Wednesday, December 17, 2008
Raft Creek pollution by gas-driller's waste kills fish in Wildlife Management Area
Dead fish spur state to ban site from taking driller wastewater
BY L. LAMOR WILLIAMS
Posted on Wednesday, December 17, 2008
Gas-drilling waste kills fish in Raft Creek
A second facility used to store and dispose of discarded water used by natural gas drillers can no longer accept the wastewater, the director of the Arkansas Department of Environmental Quality said Tuesday.
A property owner reported seeing dead fish on his property near the Griffithville disposal site operated by Searcy-based Central Arkansas Disposal, said Teresa Marks, director of the Department of Environmental Quality.
After investigating, the department issued an emergency order Friday after an inspection found a "large unlined, unpermitted waste treatment reservoir," being filled through an underground pipe from the licensed facility, the emergency order states.
On Dec. 3, the department closed a wastewater storage and disposal facility near Carlisle for improperly applying the water onto farmland.
Marks imposed a moratorium on new permits for drill fluid storage facilities until a study is completed examining the effects the operations have on soils and waterways. She said Central Arkansas Disposal was already scheduled for sampling.
The director said the complaint coincided with the ongoing study.
"We did have some sampling that was part of the scientific study, but also had a complaint about a reservoir that a citizen was concerned about," she said. "We went out to test as a result of the complaint and determined that it had high a level of chlorides."
The manager of Central Arkansas Disposal, Ron Carl, was traveling out-of-state Tuesday and was unavailable for comment, according to a man who answered the phone at the company's office in Searcy.
The unpermitted reservoir was emptying into Raft Creek, the emergency order says and an employee from Central Arkansas Disposal "stated that the fluid within the reservoir was from the Central Arkansas Disposal facility. The employee did not know if the fluid reached the reservoir by pumping or gravity flow."
A water sample also found high chloride levels in the stream. The creek feeds the Steve Wilson/Raft Creek Wildlife Management Area in White County.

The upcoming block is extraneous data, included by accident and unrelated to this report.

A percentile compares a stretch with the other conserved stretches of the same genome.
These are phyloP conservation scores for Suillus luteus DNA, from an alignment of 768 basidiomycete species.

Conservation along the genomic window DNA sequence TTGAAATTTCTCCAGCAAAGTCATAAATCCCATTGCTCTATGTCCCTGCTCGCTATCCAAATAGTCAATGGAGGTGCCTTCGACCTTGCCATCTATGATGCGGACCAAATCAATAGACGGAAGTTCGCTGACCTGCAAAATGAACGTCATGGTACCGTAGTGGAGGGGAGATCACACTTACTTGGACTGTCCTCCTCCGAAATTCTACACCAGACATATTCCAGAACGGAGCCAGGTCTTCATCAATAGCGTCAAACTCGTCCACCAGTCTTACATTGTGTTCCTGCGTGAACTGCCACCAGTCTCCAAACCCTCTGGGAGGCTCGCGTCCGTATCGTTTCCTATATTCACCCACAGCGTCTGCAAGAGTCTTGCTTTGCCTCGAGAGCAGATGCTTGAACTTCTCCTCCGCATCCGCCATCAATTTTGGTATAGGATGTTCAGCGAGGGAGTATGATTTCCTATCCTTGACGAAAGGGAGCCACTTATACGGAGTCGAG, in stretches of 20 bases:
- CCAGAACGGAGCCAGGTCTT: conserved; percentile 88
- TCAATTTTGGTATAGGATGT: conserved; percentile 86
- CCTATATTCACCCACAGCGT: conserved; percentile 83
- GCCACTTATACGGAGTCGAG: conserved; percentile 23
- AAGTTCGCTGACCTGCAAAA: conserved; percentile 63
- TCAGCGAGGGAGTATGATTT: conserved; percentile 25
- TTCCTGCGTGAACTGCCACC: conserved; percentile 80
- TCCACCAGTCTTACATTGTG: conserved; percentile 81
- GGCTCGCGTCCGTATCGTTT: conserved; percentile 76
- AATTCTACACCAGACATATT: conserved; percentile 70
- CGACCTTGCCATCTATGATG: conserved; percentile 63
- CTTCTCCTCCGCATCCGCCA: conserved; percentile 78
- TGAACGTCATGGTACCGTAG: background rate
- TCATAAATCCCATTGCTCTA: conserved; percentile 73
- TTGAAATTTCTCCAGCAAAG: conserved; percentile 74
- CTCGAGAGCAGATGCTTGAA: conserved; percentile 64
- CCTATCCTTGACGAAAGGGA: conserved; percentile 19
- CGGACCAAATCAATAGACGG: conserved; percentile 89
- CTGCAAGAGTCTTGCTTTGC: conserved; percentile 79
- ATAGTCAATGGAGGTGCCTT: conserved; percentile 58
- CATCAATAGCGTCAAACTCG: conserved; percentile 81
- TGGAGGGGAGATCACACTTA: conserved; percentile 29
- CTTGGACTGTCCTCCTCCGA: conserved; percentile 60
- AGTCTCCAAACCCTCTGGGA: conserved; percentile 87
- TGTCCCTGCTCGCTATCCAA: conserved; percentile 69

Mike Armstrong, chief of fisheries for the Arkansas Game and Fish Commission, said because the fish found on the landowners property had been dead for at least a week or more, it was hard to determine the magnitude of the fish kill in the creek.
"We did delineate that between a one-mile and two-mile stretch of the creek was affected," Armstrong said. "We found several largemouth bass up to 4 pounds and quality sized crappie so there was a robust fish population in those ditches."
Armstrong said the commission would study data on similar habitats to make an estimation of how many fish should be in the area.
"I would suspect that kill would be in the thousands with dead bass in the 2- to 4-pound range," he said.
Land farms consist of at least two large plastic-lined ponds that hold drilling fluid - which is mainly water and rock sediment discarded during drilling. After obtaining a permit from the department, land farm owners are allowed to irrigate crops with the fluid, after sending samples to the department.
The fluid is generated by companies drilling for natural gas in the Fayetteville Shale, a geologic formation that stretches from north-central Arkansas to the Mississippi River. The formation is expected to have a $22 billion impact on the Arkansas economy by 2012, according to a University of Arkansas study.
Marks said she is unaware of any drinking water in the area that could be affected, but that the company now faces a penalty of up to $10,000 per day of being in violation of its permit.
She said the emergency order simply calls for the company to cease operation, but enforcement action will follow.
"We have a matrix at the water department and we can plug in such information as whether or not harm was done to the environment; whether or not it was an intentional act and whether or not the company has a history of violations, things like that."
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